The rest of this album is done in a more traditional song style. There are hints of Traffic and Allman Brothers styled music, but all with heavy (and very good) keyboard lines (and lots of Mellotron!). Dome build from a southern rock style into a powerful keyboard driven prog piece. Another favorite for me is Madness, again for the keys.

The EP is good for a debut, although I find the production and mix are often subpar. But don't be fooled by the neo-prog classification. While some of their influences show, this band is not following in anyones footsteps.

3.5 stars, rounded up.

Review by memowakeman
SPECIAL COLLABORATOR Honorary Collaborator
3 stars First steps!

This is the first released of Finnish band Nurkostam, a project if three musicians who are willing to gain more recognition and to share their music through the world, which is always something to thank. So in 2005 this record entitled "XIII" saw the light, featuring six compositions that make a total time of 31 minutes; the songs here range from 3 to 7 minutes

The first one is "Iscream", a three-minute introduction that has a heavy prog sound, similar to Anekdoten, with some King Crimson hints, but don't judge too quick, because I may say this is not really the Nurkostam sound. "Dome" is a longer composition, with cool guitars and a much softer rhythm; nice bass lines and vocals for the first time. This also has a very nice keyboard sound as background, and the feeling is a bit nostalgic, and even of sorrow. The second part is especially good, with some spacey sounds and a great guitar solo. Very good track!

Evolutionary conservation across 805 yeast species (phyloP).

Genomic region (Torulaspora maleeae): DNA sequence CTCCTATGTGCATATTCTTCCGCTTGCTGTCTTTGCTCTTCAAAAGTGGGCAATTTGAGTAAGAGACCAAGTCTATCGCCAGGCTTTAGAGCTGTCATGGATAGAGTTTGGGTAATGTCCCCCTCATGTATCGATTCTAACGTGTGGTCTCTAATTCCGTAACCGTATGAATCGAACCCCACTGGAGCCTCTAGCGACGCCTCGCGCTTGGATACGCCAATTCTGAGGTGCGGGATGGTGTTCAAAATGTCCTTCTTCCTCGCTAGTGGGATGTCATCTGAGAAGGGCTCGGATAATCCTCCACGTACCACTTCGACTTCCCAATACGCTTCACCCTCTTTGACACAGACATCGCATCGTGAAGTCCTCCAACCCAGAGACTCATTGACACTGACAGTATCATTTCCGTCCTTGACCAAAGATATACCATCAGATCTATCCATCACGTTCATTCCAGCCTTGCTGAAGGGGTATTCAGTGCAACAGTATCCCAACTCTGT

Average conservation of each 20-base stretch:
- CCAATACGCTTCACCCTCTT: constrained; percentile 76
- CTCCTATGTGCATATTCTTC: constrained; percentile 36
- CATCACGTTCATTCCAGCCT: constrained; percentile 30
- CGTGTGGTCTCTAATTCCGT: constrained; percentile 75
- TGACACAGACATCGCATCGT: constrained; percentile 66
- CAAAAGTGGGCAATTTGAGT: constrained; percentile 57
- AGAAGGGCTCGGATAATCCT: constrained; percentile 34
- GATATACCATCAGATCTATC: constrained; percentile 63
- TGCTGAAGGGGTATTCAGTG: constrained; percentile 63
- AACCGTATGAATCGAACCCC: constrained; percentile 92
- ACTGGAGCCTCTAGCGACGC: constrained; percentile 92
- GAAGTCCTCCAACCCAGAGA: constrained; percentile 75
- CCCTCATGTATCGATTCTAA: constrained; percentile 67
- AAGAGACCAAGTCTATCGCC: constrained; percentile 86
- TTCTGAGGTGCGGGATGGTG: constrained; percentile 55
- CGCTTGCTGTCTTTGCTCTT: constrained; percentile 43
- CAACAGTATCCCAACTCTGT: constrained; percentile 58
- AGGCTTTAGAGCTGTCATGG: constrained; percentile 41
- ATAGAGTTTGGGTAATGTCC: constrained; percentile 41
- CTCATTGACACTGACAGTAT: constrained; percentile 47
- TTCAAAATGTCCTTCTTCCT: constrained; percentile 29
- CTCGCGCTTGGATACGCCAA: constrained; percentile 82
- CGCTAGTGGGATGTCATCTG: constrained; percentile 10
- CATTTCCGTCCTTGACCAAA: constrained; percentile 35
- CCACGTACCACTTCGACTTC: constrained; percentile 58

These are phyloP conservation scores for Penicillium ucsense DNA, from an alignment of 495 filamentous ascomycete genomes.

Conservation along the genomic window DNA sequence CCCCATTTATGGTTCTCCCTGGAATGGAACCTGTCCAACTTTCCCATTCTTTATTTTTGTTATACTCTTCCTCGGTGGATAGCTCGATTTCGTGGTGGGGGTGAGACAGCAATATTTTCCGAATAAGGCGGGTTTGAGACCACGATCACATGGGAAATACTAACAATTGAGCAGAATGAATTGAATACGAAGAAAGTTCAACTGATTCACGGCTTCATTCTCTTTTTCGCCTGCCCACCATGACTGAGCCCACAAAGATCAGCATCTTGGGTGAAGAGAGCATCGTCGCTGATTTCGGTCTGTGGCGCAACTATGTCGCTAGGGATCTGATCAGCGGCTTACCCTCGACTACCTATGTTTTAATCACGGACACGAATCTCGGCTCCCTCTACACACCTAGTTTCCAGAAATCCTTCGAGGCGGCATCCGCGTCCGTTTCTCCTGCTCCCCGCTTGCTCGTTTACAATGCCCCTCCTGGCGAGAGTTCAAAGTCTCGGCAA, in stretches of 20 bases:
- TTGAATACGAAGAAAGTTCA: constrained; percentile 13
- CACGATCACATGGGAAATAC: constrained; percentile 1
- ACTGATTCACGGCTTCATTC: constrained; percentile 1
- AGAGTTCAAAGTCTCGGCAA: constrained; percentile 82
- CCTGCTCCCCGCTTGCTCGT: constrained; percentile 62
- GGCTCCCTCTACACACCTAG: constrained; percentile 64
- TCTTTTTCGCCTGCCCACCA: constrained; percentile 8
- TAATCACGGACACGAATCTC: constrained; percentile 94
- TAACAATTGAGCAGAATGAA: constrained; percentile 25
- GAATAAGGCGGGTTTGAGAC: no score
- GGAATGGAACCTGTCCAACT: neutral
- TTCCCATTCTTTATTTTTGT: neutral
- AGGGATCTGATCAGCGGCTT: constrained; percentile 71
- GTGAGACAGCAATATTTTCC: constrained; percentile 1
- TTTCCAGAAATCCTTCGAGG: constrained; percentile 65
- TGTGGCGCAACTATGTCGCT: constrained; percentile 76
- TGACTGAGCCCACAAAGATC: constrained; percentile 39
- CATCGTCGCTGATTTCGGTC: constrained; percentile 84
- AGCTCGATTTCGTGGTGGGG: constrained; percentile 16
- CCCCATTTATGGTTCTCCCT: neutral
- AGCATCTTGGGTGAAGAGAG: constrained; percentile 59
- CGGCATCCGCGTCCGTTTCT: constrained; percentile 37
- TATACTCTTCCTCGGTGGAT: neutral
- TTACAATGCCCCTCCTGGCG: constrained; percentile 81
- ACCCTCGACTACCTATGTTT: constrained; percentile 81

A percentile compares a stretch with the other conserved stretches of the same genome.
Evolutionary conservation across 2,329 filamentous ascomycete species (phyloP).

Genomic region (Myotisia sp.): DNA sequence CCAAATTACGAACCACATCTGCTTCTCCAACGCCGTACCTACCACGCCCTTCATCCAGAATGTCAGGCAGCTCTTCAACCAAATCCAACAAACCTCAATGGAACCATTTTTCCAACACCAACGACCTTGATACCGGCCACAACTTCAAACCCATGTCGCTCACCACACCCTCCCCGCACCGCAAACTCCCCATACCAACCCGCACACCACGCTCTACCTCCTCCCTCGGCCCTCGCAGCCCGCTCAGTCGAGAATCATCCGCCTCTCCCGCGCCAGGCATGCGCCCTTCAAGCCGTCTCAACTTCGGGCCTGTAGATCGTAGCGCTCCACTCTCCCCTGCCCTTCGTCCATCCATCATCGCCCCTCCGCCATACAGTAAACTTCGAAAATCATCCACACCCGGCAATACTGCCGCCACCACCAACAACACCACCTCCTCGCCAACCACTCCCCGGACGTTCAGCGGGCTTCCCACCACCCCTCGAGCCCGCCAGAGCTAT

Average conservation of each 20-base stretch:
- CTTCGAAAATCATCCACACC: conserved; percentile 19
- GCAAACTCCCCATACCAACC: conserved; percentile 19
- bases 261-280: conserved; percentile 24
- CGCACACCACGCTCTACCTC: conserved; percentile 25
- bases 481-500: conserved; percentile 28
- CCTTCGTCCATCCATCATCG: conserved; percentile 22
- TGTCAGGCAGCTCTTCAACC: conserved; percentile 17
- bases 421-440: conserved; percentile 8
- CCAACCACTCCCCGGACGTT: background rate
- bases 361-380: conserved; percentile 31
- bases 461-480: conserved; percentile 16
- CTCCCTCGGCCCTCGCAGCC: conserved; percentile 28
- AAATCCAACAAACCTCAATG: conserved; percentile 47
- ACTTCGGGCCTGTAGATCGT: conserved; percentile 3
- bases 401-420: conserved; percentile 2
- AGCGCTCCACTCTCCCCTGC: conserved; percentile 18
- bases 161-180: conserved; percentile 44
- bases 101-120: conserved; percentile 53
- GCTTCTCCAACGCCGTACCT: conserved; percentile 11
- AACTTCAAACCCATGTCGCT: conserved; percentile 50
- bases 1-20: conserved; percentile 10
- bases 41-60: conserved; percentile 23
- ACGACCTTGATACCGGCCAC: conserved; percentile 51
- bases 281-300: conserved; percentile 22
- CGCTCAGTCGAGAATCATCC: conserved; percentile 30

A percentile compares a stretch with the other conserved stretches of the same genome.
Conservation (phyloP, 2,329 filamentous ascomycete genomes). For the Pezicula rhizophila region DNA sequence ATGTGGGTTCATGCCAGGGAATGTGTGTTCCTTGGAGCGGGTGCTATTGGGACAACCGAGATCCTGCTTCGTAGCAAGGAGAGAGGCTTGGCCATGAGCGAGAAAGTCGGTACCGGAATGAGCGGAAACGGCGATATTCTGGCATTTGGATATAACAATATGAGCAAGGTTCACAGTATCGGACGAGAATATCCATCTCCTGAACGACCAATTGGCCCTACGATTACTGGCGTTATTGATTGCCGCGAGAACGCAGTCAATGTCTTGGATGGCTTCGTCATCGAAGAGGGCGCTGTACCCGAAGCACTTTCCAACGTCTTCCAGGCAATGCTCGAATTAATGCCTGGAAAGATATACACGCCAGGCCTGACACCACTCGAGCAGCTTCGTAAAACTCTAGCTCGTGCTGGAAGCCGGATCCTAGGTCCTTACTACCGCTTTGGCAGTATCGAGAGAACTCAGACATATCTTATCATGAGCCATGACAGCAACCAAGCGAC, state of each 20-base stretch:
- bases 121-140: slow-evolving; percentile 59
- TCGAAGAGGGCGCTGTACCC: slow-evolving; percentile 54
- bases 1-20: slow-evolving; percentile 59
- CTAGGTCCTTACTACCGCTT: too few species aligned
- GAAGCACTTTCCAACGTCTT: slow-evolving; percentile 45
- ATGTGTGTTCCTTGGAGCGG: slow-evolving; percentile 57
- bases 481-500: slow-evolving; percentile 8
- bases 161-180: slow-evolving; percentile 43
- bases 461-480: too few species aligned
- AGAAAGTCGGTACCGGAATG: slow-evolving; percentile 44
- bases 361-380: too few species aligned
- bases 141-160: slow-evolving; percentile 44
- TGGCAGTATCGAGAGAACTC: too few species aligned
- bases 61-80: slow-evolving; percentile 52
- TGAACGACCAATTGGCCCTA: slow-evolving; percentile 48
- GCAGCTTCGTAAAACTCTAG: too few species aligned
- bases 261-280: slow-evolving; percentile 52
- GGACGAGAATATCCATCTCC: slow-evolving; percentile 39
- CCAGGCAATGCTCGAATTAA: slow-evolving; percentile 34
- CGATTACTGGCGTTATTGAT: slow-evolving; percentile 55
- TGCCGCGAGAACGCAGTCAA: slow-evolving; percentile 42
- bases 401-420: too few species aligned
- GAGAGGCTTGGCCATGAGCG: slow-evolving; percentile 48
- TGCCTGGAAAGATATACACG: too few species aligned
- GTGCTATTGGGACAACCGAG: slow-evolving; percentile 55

"Alone" is almost like a ballad with a very melancholic sound, later it turns into a kind of indie, alternative, mellow neo-prog song, nice but not the best. "Between" is one out of two seven-minute track of this album. It starts slowly with a keyboard sound which little by little is increasing in volume, and some elements are being added while the time passes. When guitar appears produces a very soft and melancholic sound. Then it suddenly stops and a couple of seconds later keyboard enter once again but this time creating a different sound, accompanied by drums and vocals, there is a sensation of mystery in this track. This is one of Nurkostam's best tracks, and I am not only talking about this EP.

"Madness" is the other shorter track, and starts with that heavy prog sound than the first song had. However the vocals and guitars here give it a different direction, creating some tension and a peculiar mood. Cool bass lines and great keyboard appearances. And finally we have "Archie" which is the longest track of the record. A clockwise sound that prevails for some minutes as background, while a melancholic atmosphere is created by a repetitive guitar, gentle vocals and bass notes. This track is a tricky one, because you can either get interested and hypnotized by its sound, or getting bored after a couple of minutes, but I would suggest to stay until the very end, it is a nice song, believe me.